Learn more: Today Show anchor experiences eye injury
- Posted on: Dec 2 2019
If you are a regular viewer of NBC’s The Today Show, you might have noticed anchor Savannah Guthrie absent from the newscast recently. You might have also seen her return in time for the annual Macy’s Thanksgiving Parade wearing glasses.
Guthrie suffered a serious eye injury from her little boy throwing a toy rain and hitting her in the eye. The freak accident led to temporary vision loss.
The Today Show anchor explained to her co-anchors, “It happened last week [week before Thanksgiving], actually, and then I lost my vision in my right eye about 24 hours later. It turned out to be kind of serious. They were afraid my retina would detach. They told me to just take it easy and they’ve been doing a bunch of laser procedures trying to avoid having to do the whole surgery… [The toy train] has a really pointy edge and he threw it right at me.”
NBC News’ medical contributor Dr. Natalie Azar discussed her injury further.
“Right now her vision loss is really apparently just from this vitreous hemorrhage, not hopefully from any detachment … so hopefully that blood will resorb and she will regain full vision,” Azar said.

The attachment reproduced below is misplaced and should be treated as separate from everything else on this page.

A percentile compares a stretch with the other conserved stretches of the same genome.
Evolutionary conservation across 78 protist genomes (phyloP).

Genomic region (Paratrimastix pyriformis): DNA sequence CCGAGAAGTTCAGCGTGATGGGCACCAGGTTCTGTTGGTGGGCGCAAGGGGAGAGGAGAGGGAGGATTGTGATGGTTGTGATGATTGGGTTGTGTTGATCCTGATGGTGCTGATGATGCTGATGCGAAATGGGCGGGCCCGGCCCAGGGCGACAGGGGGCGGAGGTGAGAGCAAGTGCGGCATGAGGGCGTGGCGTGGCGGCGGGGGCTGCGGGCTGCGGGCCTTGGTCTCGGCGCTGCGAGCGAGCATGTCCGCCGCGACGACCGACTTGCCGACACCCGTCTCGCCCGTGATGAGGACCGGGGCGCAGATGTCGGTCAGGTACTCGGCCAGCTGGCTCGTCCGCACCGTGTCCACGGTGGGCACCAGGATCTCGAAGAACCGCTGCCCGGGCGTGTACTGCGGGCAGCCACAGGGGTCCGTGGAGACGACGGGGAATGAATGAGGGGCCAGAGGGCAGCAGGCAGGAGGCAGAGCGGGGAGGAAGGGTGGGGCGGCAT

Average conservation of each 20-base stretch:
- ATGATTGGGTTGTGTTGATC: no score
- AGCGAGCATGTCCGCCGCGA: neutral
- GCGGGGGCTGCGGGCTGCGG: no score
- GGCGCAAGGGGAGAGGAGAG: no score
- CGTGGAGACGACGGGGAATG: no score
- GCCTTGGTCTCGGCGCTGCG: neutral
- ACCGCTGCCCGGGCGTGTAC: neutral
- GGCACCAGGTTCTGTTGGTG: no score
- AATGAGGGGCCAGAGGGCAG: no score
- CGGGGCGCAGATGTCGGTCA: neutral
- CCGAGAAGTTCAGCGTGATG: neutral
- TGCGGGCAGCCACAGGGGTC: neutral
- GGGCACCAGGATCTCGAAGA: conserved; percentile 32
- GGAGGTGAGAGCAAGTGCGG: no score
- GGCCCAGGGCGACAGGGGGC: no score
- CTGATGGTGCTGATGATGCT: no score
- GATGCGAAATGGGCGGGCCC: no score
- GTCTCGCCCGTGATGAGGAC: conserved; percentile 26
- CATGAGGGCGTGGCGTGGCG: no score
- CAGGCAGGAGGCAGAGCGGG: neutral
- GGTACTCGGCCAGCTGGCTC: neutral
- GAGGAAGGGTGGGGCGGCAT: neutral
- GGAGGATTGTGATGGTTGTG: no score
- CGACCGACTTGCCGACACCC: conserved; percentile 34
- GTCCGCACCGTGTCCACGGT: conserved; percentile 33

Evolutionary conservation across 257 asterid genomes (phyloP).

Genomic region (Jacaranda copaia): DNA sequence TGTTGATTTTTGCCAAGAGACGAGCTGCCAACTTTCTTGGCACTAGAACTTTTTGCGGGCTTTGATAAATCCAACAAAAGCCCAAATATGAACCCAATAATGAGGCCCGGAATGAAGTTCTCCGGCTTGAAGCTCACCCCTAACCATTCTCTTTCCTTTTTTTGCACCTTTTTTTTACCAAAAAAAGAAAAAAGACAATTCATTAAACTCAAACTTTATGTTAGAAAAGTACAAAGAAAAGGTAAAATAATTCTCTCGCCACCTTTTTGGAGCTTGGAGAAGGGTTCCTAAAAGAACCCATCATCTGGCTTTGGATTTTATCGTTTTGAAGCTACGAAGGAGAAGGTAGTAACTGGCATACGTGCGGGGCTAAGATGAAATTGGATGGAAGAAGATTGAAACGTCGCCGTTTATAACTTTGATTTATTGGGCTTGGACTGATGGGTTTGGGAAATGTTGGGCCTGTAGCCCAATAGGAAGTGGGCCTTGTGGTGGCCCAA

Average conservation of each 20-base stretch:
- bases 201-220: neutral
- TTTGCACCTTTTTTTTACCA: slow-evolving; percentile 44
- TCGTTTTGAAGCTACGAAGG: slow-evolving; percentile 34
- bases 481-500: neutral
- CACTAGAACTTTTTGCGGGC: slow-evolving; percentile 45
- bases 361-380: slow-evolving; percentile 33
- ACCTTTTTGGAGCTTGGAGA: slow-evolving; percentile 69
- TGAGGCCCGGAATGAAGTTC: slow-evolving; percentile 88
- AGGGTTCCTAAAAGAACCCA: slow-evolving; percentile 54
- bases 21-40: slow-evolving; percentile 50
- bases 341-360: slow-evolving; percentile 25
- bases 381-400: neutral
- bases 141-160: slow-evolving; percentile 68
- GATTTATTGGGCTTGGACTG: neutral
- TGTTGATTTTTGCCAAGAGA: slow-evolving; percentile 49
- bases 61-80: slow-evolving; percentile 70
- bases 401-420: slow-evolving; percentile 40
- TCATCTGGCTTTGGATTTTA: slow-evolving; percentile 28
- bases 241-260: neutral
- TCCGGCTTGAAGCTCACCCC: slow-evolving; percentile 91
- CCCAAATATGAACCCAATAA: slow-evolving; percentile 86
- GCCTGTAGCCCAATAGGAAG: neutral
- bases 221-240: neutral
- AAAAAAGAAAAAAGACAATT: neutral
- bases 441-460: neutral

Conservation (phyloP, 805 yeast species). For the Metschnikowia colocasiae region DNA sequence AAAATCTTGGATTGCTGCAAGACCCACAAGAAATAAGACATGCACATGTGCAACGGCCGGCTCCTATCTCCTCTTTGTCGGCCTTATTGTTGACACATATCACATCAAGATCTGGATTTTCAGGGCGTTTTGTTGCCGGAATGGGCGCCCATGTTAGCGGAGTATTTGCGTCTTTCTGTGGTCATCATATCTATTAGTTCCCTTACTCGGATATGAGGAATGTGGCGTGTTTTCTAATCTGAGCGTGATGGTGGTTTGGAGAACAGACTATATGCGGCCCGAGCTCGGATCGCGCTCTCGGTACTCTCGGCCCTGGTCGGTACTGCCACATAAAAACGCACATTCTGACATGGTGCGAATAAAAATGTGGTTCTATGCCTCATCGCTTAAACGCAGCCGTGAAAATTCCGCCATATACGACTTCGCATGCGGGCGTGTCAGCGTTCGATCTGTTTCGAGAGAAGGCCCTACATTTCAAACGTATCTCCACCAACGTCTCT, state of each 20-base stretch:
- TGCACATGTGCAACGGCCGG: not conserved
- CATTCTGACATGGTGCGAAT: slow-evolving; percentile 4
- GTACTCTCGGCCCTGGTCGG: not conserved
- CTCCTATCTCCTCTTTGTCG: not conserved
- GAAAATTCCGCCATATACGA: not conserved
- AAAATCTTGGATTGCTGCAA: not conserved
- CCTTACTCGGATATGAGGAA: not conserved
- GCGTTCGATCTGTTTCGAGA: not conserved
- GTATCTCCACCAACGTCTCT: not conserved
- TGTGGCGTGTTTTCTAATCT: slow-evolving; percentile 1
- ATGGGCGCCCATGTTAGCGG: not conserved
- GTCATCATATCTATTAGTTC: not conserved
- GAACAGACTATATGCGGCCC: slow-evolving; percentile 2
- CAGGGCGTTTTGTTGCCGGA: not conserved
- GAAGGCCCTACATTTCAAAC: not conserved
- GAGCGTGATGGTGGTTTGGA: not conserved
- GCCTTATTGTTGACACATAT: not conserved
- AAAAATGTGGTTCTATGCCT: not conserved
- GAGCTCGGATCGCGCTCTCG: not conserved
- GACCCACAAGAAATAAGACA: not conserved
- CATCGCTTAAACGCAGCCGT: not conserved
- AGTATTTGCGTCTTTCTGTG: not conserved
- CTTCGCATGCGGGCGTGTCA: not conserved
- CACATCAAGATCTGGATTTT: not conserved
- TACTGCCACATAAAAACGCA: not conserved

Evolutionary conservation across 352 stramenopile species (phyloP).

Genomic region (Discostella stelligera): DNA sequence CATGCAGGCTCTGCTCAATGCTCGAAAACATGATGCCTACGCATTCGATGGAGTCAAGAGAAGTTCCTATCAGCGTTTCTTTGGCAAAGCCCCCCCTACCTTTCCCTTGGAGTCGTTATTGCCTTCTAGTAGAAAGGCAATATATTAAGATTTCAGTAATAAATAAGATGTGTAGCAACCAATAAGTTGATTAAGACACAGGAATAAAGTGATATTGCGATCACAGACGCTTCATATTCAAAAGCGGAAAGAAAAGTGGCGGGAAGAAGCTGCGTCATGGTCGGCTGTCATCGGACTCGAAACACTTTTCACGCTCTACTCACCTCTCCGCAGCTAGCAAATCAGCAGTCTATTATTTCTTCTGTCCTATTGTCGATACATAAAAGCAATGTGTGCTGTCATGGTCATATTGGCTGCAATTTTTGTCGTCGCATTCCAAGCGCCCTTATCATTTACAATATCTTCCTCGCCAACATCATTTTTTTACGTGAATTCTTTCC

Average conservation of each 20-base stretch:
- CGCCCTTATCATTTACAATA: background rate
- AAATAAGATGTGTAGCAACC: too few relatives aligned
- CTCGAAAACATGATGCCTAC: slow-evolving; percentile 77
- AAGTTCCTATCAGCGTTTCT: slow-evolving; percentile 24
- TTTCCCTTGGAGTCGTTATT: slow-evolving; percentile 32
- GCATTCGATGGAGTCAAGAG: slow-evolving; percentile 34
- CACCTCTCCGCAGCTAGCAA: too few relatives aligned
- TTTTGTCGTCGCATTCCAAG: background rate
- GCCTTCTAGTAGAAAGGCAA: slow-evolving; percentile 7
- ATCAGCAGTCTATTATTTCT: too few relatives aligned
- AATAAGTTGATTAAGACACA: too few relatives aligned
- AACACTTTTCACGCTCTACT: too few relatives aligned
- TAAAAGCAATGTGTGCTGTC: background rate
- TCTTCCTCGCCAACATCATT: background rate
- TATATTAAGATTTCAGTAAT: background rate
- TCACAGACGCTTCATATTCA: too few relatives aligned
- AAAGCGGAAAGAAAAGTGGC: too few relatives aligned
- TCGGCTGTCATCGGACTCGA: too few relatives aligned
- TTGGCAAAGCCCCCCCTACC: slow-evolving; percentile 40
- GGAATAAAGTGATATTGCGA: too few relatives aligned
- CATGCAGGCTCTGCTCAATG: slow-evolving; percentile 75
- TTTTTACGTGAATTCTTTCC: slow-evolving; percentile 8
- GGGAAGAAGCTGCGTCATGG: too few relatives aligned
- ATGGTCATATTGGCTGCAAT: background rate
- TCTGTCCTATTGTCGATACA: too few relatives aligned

So what is a vitreous hemorrhage? Our own Dr. Taustine explains.
The central core of the eye is a cavity filled with a very clear, jelly like substance called vitreous. As we age a few dark opacities may float before our vision. These are usually benign vitreous opacities.
A vitreous hemorrhage occurs when blood enters the vitreous. Just as you cannot see through a drop of blood, a vitreous hemorrhage can completely block vision. There are various reasons bleeding can occur in the vitreous. Sometimes it occurs spontaneously in conditions such as diabetic retinopathy. Other times a tear in a retinal blood vessel can release blood into the vitreous. The retina is the lining layer in the back of the eye. It is our light detector.
Blood in the vitreous usually resolves. The issue is what caused the bleeding in the first place. If there is a history of trauma, the possibility exists that not only is a retinal blood vessel torn but so is the retina. This can lead to a serious problem known as retinal detachment. If the bleeding is mild a good look at the retina is possible and any tears can be treated. Sometimes if the bleeding is dense an ultrasound examination may help decide if the retina is intact. When a retina detachment is suspected an operation known as a vitrectomy can remove the blood allowing a good inspection of the retina. If needed the retina can be repaired at the same time.
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